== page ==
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IRS Competitive Sourcing: The Top 6 Myths


Myth 1
Officials claim Competitive Sourcing saves the government money, but it doesn’t really.

The Office of Management and Budget (OMB) reported that the 217 public-private competitions in FY 2004 are collectively estimated to generate net savings of approximately 1.4 billion over three to five years. One-time incremental costs to conduct the studies and oversight costs were approximately $110 million, which brings net savings to $1.1 billion. (Jan. 25, 2005 Report to Congress) Annual savings add up to about $552 million -- roughly $22,000 average savings per Full Time Equivalent (FTE) studied. Since the government pays about $80,000 per FTE annually in salary and benefits, Competitive Sourcing efforts in FY 2004 yielded an average of 27 percent savings per FTE studied. The IRS first two major completed studies will save taxpayers more than $185 million over the next five years.

Myth 2
The aim of Competitive Sourcing is to give work to contractors.

No such goal exists. In fact, for fiscal year 2004, in-house teams were awarded the work for 90 percent of government competitions. The IRS has completed two full studies and the in-house teams were the successful bidders in both competitions. Because competition can enhance quality and lower cost, Competitive Sourcing studies aim for best value by determining competitively who can perform the requirement more efficiently and effectively. But the scope and the nature of the changes are free from predetermined expectations. Also in the IRS, every bid team has an NTEU team member that provides subject matter expertise for the work activity under study.

Myth 3
Competitive Sourcing brings major layoffs.

According to a 2004 study by University of Maryland researchers, major involuntary layoffs simply aren’t happening. The study reviewed more than 65,000 jobs affected by about 1,200 Competitive Sourcing studies between 1994 and 2004. According to the report, only 5 percent of full-time civilian employees involuntarily lost their jobs as a result of Competitive Sourcing. The IRS uses several “soft landing” options, such as buyouts and early retirements, priority placement for other jobs, and career assistance. The IRS supports impacted employees in a number of ways, including encouraging them to learn all they can to make informed decisions, providing training, and providing transition materials. It is true that the amount of staff needed to deliver the service or product often changes even if a function is retained in-house. Such efforts are proposed as a way to reduce costs, improve processes, and competitively retain the function.

Myth 4
A contractor will bid low to win, then increase costs after contract award.

The IRS takes several steps to prevent this type of action from a contractor. First, IRS procurement officials ensure the performance work statement is clearly written, includes all required work and that workload data is as accurate as possible. A source selection plan is also carefully designed and bids are thoroughly evaluated. Bids are subject to a rigorous evaluation process that examines the capability to perform at the cost proposed. This includes a technical evaluation, cost analysis and examination of a contractor’s previous “track record.” Unrealistically low bids are rejected as non-responsive. For large efforts, the IRS uses an expert board rather than an individual to evaluate proposals. A Quality Assurance Surveillance Plan (QASP) is used to further ensure that products and services achieve desired outcomes. The QASP documents the level of service and performance the provider is expected to achieve for each contract requirement.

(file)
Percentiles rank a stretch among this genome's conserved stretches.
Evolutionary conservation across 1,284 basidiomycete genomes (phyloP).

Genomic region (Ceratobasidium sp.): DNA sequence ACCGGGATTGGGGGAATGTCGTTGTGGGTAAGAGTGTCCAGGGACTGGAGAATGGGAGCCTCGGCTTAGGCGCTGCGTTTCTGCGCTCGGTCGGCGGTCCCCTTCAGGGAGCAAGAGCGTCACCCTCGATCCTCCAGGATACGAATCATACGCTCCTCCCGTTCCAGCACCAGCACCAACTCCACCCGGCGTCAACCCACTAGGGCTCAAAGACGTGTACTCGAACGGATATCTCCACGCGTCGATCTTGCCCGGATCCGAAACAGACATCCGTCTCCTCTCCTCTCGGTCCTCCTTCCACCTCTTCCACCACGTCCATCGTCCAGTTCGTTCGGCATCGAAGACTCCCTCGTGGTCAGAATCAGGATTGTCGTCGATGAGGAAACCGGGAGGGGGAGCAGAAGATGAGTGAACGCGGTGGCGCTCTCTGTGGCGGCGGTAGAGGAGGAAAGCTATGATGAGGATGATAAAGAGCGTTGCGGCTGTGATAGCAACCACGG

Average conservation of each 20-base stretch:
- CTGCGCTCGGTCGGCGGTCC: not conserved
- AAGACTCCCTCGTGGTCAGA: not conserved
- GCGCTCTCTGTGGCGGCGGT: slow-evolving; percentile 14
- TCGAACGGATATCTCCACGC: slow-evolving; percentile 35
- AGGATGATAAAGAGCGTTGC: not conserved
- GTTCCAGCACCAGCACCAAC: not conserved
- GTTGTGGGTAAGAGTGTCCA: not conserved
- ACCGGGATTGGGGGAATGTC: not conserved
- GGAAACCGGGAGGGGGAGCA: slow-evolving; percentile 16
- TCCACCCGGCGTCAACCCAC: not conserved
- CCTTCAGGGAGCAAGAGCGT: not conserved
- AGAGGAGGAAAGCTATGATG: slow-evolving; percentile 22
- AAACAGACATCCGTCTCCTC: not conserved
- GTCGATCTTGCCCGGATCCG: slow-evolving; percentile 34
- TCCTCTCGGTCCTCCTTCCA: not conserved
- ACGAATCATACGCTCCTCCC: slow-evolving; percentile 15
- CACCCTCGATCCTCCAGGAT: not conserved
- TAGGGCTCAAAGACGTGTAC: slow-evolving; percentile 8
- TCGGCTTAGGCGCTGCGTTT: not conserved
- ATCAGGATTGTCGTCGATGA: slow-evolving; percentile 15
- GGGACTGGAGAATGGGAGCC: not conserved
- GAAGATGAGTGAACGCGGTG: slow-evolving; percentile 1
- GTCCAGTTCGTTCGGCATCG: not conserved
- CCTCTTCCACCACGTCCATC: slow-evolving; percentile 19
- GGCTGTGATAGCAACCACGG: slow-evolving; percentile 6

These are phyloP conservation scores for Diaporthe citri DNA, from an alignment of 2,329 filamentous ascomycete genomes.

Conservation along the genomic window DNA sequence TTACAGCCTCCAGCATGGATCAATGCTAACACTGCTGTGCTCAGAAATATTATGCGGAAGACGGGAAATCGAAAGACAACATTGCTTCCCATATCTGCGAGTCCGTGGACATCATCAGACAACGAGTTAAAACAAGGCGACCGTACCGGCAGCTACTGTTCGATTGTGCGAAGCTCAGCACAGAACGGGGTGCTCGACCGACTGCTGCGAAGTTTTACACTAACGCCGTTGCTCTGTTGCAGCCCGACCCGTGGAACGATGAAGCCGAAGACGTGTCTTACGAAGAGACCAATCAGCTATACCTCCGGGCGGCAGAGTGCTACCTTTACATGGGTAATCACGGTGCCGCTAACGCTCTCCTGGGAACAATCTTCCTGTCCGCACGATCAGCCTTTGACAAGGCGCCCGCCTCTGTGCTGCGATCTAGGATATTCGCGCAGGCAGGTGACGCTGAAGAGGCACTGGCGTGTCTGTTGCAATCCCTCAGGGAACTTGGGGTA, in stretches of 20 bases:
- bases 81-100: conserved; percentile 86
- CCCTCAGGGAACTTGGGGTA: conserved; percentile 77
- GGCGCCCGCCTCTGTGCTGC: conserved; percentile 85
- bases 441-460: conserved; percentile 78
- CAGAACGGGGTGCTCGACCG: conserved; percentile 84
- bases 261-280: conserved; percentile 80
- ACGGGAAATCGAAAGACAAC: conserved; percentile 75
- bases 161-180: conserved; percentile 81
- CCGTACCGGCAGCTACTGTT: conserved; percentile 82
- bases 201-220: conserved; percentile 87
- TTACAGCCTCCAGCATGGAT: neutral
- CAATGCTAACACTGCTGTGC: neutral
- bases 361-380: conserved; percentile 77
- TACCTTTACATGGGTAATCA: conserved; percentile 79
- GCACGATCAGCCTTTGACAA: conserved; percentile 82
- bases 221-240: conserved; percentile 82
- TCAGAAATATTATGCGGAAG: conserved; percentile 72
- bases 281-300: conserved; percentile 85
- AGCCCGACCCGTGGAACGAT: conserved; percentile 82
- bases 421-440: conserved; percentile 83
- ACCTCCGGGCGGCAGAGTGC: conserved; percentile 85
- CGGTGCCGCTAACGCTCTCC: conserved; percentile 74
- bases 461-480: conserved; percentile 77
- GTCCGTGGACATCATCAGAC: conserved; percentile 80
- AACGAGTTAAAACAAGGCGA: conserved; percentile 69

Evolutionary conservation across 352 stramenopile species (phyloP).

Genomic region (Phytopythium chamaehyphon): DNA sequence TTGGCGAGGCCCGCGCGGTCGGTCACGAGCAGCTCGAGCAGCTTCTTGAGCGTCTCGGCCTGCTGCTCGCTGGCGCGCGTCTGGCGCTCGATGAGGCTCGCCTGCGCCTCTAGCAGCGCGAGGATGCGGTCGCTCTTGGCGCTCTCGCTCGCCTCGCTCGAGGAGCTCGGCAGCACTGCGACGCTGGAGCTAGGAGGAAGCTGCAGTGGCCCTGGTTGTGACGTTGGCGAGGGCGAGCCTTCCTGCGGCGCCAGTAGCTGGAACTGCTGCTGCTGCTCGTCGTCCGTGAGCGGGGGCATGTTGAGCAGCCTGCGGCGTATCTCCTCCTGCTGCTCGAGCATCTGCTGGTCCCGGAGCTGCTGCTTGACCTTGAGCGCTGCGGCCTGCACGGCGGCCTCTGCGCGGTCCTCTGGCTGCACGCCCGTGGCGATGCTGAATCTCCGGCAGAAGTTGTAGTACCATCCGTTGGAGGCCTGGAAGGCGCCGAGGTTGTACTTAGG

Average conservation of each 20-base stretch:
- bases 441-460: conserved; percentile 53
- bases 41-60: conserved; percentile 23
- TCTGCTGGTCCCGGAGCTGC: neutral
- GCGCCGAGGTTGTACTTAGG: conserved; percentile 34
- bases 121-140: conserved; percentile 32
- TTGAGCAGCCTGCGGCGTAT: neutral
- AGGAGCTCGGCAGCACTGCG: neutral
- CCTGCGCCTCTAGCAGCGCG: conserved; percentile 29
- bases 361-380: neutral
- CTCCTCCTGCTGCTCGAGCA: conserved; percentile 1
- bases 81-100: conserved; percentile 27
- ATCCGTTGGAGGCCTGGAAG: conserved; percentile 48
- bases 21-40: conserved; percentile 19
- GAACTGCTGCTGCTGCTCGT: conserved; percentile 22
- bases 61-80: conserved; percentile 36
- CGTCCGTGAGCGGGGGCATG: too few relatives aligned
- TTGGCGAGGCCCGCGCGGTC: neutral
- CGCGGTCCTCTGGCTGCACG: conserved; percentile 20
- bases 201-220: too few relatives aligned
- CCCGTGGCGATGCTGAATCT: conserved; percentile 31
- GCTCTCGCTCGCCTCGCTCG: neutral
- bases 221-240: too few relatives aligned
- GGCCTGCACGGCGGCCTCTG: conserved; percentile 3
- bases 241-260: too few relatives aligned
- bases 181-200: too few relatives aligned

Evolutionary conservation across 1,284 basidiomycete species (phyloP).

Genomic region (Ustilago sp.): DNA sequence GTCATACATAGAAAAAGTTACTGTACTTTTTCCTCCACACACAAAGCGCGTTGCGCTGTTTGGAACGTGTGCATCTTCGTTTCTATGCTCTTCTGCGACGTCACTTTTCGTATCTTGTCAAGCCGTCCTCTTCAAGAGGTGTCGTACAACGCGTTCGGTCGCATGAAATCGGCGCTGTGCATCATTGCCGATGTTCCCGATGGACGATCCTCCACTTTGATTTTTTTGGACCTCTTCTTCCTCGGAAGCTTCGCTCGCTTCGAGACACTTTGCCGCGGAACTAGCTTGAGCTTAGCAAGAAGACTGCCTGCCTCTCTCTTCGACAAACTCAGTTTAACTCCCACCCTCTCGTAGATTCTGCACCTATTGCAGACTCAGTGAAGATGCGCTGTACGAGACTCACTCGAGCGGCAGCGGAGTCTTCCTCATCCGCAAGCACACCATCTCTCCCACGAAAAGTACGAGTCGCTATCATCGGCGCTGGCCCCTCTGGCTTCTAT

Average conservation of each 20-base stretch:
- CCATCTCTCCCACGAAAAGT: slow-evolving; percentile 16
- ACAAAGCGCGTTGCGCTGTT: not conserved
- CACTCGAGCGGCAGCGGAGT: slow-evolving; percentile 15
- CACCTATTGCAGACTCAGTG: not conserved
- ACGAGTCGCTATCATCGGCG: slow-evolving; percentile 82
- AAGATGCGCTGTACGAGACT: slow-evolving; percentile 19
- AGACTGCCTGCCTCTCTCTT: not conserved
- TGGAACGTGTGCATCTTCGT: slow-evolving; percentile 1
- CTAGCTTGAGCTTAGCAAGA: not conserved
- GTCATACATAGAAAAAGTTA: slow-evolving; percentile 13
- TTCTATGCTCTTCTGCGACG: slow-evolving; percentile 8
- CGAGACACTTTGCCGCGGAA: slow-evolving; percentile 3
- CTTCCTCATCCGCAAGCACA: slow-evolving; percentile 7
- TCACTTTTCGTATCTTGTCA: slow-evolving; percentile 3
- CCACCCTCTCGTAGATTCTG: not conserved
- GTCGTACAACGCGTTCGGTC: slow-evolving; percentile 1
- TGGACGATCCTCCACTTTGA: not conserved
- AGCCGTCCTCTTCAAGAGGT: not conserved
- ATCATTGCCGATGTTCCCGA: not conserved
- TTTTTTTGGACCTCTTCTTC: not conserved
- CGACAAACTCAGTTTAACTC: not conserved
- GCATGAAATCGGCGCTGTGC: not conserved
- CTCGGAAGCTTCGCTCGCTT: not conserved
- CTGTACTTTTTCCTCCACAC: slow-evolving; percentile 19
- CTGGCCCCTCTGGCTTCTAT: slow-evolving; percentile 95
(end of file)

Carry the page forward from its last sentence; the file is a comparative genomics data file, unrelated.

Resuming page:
Myth 5
Competitive Sourcing is politically driven.

Competitive Sourcing is 50 years old – it did not originate with this administration. The program’s origins trace to 1955, with President Eisenhower’s (R) policy requiring federal agencies to determine if their commercial activities could be more efficiently performed by the private sector. In 1966, President Johnson (D) formalized OMB Circular A-76. In 1979, President Carter (D) issued the first Supplemental Handbook to the circular. President Clinton (D) introduced the Federal Activities Inventory Reform (FAIR) Act in 1998, with Vice President Gore including A-76 as a major element of Reinventing Government and the National Performance Review. Finally in 2001, President Bush (R) requested agencies submit a separate inventory identifying all inherently governmental positions within agencies.

Myth 6
Competitive Sourcing is the same as outsourcing.

The major difference between Competitive Sourcing and outsourcing are government employees. Competitive sourcing allows employees to compete for government jobs with the private sector. Outsourcing does not afford government employees the opportunity to compete; with outsourcing, only private industry competes for the work. Competitive Sourcing conducts public-private competitions as a way of improving government performance and efficiency. A competition involves comparing proposed performance of the government organization with that of a private sector organization using cost, quality and other criteria. The competition is rigorous to ensure both the private and public sectors compete on a level playing field. The objective: meet agency business requirements at a minimum cost to taxpayers without compromising quality. Used carefully, it can be one of the most effective tools for improving performance and cost efficiencies – regardless of who wins the competition.